What Are Pulmonary Function Tests and Why Are They Done?

Pulmonary function tests (or PFTs) are also called lung function tests. If you have warning signs or risk factors for a lung disease such as COPD, pulmonary fibrosis or asthma, your healthcare provider will order spirometry, among other tests, to check how well your lungs are working. 

PFTs will also be ordered to diagnose and monitor your diagnosed lung disease, guide treatment options, and check how well your lungs respond to treatments.

Types of Pulmonary Function Tests

Measures the amount of air you can breathe out or exhale and how fast you can empty air from the lungs. Spirometry is used to diagnose lung diseases that affect the airways, like COPD or asthma. 

Measures the volume of air in the lungs your lungs can hold. It also measures the amount of air that remains at the end after you exhale. 

Measures how easily oxygen enters the bloodstream. 

Evaluates how well your lungs work when active. One example of an exercise test is a six-minute walk test. This test can measure how far you can walk at your own pace in six minutes. It can also check for how much oxygen you may need with activity.

What to Expect

These tests are not painful. They are performed by a pulmonary function technician, who will require you to use maximal effort to blow out and breathe in air. The tests will be repeated to make sure the results are accurate. Your healthcare provider or the pulmonary function technician should give you instructions. These instructions may include you to:

  • continue to take your daily medications prior to testing unless told otherwise.
  • not smoke for at least six hours before testing.
  • not use your quick relief inhaler for six to eight hours prior to testing, if possible.
  • follow additional directions about medication, what to wear, food or activity limitations.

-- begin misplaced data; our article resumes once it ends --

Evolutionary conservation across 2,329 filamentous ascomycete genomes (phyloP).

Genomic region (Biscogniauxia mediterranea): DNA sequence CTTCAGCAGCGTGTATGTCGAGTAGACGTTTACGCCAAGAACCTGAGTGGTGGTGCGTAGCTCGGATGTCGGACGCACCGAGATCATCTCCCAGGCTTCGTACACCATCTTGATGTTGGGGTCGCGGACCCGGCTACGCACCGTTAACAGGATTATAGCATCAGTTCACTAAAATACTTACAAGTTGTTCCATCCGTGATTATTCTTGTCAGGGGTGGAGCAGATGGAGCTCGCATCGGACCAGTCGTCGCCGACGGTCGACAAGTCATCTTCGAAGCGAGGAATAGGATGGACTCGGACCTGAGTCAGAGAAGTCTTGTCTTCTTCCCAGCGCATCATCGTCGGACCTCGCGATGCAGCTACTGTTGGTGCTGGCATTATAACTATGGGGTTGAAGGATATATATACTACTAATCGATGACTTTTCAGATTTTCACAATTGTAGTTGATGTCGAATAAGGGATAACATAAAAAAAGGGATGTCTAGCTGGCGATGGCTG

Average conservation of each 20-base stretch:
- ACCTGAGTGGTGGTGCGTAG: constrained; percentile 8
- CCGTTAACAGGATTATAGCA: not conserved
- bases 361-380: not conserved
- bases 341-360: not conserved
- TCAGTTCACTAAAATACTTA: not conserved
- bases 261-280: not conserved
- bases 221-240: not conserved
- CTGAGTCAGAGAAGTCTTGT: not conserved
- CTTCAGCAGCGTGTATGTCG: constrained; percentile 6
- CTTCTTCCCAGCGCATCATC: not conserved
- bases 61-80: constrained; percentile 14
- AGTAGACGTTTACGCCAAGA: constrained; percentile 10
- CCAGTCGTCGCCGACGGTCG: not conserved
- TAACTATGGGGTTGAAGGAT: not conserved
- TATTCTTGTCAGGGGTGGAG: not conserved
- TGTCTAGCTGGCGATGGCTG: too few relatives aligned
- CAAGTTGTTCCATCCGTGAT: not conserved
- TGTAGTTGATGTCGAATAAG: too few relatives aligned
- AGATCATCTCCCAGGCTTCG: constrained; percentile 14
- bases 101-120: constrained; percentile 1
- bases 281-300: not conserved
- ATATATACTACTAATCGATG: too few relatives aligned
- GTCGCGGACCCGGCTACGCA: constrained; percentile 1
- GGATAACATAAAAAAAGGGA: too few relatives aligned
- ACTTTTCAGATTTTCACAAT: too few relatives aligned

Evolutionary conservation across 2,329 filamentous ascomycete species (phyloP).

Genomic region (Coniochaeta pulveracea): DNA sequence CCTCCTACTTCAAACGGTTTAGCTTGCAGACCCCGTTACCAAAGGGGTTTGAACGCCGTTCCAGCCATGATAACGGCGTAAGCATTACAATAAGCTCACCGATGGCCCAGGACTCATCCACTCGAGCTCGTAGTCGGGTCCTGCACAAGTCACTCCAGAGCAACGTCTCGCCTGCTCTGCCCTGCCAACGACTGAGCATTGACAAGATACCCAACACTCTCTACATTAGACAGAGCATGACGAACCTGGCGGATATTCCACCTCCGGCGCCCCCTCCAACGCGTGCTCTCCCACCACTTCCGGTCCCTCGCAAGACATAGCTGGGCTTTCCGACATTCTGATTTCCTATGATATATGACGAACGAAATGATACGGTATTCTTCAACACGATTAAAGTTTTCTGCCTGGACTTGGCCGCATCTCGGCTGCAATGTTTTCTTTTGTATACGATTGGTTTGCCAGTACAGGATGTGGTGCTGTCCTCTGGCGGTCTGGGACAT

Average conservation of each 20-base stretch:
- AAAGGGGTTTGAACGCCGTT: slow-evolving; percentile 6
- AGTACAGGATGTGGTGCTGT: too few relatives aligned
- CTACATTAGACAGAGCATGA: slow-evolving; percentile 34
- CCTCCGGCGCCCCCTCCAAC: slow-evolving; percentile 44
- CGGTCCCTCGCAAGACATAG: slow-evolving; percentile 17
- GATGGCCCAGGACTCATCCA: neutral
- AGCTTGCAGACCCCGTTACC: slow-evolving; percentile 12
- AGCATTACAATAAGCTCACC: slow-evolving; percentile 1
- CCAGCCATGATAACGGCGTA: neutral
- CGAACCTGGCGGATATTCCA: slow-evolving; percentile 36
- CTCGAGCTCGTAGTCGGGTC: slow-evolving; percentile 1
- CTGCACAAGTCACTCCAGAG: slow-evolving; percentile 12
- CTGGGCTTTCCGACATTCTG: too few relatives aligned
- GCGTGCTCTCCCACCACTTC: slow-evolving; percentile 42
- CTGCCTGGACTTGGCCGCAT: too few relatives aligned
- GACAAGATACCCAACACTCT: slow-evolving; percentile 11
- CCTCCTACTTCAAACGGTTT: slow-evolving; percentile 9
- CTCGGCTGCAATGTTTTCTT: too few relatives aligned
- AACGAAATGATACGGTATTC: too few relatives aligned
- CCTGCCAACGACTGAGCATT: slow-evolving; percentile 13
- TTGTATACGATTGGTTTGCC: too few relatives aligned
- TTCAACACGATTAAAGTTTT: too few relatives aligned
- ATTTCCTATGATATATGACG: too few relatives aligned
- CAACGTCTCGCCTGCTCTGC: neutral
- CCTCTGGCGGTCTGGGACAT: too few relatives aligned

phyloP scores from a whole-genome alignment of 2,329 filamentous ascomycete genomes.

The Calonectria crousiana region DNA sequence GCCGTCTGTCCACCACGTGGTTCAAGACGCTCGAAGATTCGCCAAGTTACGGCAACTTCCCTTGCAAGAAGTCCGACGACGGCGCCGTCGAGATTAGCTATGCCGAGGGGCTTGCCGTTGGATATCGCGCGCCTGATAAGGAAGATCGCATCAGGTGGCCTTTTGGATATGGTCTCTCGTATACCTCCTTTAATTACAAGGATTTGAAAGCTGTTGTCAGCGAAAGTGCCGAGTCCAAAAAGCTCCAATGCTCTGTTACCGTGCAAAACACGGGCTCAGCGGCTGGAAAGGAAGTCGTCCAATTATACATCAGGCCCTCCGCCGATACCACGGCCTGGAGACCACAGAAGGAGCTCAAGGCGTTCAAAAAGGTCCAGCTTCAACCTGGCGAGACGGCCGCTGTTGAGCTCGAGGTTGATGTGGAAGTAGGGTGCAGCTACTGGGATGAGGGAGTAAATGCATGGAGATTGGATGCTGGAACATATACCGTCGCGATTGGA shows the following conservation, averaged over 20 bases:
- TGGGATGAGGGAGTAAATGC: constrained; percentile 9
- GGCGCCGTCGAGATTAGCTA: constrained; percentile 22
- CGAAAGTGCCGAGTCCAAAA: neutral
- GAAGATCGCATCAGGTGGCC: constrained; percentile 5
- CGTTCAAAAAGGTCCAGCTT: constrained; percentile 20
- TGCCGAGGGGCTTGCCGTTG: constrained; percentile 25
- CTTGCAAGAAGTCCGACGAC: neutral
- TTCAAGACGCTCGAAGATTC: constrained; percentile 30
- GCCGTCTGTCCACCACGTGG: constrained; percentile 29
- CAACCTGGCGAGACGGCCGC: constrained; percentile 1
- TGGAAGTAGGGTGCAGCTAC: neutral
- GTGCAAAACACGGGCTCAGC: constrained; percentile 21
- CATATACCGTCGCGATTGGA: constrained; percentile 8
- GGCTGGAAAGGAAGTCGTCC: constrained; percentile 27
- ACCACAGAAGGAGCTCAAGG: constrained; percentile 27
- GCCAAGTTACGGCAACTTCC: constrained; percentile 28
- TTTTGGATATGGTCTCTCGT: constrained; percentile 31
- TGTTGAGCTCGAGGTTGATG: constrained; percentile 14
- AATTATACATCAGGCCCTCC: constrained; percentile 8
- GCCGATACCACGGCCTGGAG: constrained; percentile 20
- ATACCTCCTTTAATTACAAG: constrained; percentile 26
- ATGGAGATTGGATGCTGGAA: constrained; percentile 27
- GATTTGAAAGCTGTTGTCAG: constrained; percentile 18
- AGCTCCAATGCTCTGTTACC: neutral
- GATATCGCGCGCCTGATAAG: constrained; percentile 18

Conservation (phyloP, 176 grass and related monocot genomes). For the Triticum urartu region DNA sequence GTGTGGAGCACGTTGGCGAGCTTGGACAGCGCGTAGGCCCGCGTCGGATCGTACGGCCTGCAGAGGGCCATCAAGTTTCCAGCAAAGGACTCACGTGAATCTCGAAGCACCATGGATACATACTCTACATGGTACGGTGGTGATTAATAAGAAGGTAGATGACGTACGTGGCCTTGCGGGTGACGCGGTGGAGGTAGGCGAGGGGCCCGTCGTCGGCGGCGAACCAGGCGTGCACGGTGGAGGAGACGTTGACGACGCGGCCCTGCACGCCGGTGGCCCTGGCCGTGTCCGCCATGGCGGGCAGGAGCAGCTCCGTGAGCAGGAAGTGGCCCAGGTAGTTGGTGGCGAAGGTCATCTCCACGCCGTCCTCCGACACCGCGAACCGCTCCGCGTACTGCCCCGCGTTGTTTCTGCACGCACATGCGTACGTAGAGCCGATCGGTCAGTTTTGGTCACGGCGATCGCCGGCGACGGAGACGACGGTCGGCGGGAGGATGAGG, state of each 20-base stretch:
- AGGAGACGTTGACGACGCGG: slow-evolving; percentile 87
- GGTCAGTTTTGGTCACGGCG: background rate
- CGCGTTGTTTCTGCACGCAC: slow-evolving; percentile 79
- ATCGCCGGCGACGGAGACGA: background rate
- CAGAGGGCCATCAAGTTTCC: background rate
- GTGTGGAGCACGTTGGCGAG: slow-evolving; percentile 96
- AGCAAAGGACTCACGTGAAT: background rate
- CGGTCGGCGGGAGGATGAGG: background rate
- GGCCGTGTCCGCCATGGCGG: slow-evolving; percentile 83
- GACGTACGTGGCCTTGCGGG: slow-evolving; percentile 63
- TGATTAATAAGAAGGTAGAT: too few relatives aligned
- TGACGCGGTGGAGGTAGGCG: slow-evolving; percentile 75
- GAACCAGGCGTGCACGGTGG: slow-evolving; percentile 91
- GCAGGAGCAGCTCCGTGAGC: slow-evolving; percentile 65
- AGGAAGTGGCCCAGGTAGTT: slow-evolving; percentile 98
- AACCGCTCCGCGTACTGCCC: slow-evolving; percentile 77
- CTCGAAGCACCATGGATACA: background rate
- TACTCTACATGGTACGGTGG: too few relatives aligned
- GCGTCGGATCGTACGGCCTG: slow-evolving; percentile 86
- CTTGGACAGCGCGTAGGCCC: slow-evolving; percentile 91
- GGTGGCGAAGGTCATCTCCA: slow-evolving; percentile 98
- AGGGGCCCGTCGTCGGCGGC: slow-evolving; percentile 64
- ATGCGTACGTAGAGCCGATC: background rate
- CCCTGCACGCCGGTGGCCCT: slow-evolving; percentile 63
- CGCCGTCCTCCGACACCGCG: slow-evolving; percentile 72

If your healthcare provider orders cardiopulmonary exercise tests, these tests will be performed on a bike or treadmill. You should plan to wear loose fitting, comfortable clothing, and athletic shoes. You will be attached to a heart monitor and blood pressure machine to monitor your vital signs during the test. You will be given additional instructions about how to prepare for this test at the time it is ordered.

Understanding the Results

After the test, you can return to your normal daily activities. Normal values are calculated based on age, height, and gender. If a value is abnormal, a lung problem may be present. Sometimes a patient with normal lungs may have a breathing test value that is abnormal. Your healthcare provider will explain what your test results mean and if further monitoring or tests are needed.

What Are the Risks?

You need to understand and follow directions before and during the pulmonary function tests. You should discuss any health conditions or concerns before the PFTs. Pulmonary exercise testing should not be done in those who have had:

  • A heart attack or stroke in past three months
  • A large aneurysm of a major vessel
  • A major head injury
  • Recent eye surgery
  • Confusion 

Special steps are taken to avoid spreading germs between patients who use the same lung function equipment. The technician will change mouthpieces and other equipment between patients. Special filters are also used to prevent the spread of germs.

Page last updated: July 22, 2024

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